Diana Vreeland: The Eye Has To Travel

Fri, Sep 21, 2012, 01:00

Directed by Lisa Immordino Vreeland. Featuring Diana Vreeland (archive footage), Anjelica Huston, David Bailey Club, Light House, Dublin, 80 min

BORN IN PARIS in 1903 to an American socialite – “a wild woman who liked to hunt lions” – and an English gentleman, Diana Vreeland was always destined to live a charmed life. Here, preserved in archival interviews, the one-time fashion editrix of Harpers Bazaar and Vogue recalls the gaiety and privilege of it all. Imagine a cod Homeric epic with lines like “the best thing about London is Paris” and subtitled “The Alternative Fabulous History of the 20th Century” and you’re halfway there.

As a child, Vreeland was simply mad about the Ballet Russe and the Belle Époque. Was Daighilev a friend of her parents? Why, of course. Everything, from here on, was increasingly marvellous. The family left America to avoid the crash and left Europe to avoid the war.

Diana learned to ride horseback in the Rockies: “I did of course ride a lot with Buffalo Bill,” she recalls. “A marvellous looking man.” She watched the coronation of George V and that, also, was pretty marvellous as these things go. She saw Josephine Baker during the Roaring Twenties and, as a “fast girl”, enjoyed the company of many marvellous Argentine and Mexican gigolos. She made underwear for Wallace Simpson’s “special weekend”. “My lingerie brought down the throne,” she cries.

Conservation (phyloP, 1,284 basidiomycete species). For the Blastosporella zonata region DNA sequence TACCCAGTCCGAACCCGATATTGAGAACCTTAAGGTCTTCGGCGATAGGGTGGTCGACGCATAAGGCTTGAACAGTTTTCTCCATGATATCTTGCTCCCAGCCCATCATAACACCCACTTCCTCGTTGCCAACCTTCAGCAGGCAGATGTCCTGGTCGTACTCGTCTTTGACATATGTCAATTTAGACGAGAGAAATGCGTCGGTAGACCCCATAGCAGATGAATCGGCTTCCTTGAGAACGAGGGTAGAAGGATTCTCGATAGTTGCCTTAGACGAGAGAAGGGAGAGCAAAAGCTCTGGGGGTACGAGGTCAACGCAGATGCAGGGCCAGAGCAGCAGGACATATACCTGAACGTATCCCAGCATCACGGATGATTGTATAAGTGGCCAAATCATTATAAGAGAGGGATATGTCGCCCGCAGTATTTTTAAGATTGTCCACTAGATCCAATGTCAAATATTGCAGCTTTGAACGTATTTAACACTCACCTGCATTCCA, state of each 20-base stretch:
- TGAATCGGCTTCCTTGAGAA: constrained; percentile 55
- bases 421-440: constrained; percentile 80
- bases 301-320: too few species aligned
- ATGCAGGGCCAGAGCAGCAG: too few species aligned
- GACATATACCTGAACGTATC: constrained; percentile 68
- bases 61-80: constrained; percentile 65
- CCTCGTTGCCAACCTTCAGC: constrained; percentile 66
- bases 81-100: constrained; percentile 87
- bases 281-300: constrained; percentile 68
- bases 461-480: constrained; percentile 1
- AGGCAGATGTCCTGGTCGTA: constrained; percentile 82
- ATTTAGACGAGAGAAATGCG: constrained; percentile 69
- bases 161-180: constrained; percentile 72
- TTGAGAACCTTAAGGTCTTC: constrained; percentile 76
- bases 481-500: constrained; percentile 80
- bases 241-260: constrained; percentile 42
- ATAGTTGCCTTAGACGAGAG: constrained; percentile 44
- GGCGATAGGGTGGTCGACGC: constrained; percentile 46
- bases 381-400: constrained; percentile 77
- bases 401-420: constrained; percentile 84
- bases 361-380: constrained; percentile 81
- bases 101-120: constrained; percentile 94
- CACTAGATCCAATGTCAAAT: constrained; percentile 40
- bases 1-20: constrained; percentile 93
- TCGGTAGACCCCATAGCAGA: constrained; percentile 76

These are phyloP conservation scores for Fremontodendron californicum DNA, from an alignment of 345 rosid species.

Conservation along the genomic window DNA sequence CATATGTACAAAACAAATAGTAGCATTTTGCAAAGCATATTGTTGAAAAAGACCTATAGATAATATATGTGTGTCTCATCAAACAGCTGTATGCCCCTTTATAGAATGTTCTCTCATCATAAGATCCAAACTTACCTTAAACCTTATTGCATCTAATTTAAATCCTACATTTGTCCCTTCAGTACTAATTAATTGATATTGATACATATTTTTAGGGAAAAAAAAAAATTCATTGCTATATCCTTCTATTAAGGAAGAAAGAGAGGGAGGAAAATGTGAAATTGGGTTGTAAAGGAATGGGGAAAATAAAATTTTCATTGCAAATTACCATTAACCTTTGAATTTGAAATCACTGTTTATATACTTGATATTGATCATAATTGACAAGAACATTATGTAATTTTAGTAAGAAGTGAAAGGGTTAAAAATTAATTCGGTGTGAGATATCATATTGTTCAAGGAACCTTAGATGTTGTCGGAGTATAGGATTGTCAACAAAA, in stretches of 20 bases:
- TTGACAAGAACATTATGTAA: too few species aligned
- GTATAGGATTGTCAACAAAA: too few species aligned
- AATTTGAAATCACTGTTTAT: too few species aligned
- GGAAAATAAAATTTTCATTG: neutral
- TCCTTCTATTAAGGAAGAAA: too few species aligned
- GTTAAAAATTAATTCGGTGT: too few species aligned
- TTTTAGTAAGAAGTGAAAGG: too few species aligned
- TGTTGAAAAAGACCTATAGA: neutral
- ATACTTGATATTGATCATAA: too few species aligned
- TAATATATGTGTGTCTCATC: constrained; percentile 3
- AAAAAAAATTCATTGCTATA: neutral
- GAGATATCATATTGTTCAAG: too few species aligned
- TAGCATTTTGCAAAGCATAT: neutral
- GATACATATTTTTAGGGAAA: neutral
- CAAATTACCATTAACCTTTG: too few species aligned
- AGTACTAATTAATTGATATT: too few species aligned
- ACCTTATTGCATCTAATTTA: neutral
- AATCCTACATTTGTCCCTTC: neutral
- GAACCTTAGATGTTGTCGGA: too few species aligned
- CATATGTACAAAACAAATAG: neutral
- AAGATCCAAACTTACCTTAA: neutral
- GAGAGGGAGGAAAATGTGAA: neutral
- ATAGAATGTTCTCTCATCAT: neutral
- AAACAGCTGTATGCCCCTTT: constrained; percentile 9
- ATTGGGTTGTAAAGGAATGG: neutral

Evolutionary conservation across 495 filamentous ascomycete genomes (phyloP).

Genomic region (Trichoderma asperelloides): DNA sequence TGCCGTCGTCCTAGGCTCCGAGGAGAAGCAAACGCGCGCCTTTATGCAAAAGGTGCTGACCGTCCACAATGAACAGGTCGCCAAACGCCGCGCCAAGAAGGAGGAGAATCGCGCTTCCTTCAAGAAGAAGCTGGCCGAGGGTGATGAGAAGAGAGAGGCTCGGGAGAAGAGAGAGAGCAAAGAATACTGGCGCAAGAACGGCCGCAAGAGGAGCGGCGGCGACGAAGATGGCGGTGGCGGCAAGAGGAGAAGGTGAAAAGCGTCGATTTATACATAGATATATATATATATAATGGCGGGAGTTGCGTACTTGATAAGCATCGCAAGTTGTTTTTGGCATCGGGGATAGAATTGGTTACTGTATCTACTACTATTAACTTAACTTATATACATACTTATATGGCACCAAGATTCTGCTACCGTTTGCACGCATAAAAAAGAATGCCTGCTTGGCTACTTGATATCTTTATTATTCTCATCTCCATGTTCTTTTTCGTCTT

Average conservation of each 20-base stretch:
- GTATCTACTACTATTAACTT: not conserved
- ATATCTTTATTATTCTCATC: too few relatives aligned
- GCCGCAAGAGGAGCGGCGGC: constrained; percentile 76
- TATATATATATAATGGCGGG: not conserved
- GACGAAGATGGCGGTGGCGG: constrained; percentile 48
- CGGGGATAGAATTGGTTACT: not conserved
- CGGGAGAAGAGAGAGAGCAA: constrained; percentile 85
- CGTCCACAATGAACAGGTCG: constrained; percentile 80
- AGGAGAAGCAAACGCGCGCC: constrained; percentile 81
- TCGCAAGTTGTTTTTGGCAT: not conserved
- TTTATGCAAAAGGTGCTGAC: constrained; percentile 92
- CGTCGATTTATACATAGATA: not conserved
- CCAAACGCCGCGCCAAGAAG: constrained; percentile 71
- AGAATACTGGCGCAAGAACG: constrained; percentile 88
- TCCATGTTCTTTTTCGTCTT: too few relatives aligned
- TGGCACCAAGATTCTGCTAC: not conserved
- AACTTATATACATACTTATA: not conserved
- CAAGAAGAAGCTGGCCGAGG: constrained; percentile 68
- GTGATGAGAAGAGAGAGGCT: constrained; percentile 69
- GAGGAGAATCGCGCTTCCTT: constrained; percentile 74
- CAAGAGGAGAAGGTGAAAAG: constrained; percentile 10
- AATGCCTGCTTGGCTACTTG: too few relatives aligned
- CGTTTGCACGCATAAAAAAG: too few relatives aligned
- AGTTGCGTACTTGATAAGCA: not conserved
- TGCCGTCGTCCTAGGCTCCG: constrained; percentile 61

Hmm. Somewhere between Vreeland’s account of Charles Lindbergh flying over her head and her translation of Dalziel, her birth name, as the Gaelic for “I dare”, we become aware that she is perhaps not the most reliable of narrators. Then again, frivolity and improving the truth was her business.

An unrivalled aptitude for reality enhancement would make Vreeland just as important as Coco Chanel in the evolution of what we now think of as fashion. Vreeland’s outlandish magazine fantasias would transform fashion photography from light measuring and pretty girls into mini-movie productions, replete with camels, sumo wrestlers and exotic locales. Under her watch as a fashion editor, the rag trade was no longer about clothes; it was about aspiration.

Between interviews and dodgy stories, Vreeland’s surviving sons are stoical about her madcap life. Former colleagues and models, including Anjelica Huston, pop up to outline Vreeland’s legacy.

Director Lisa Immordino Vreeland, Diana’s granddaughter- in-law, allows for the ensuing contradictions. The Eye Has to Travel is not a hagiography, even if it is a rather glowing endorsement. The film is fun and inconsequential. Vreeland likely wouldn’t have had it any other way.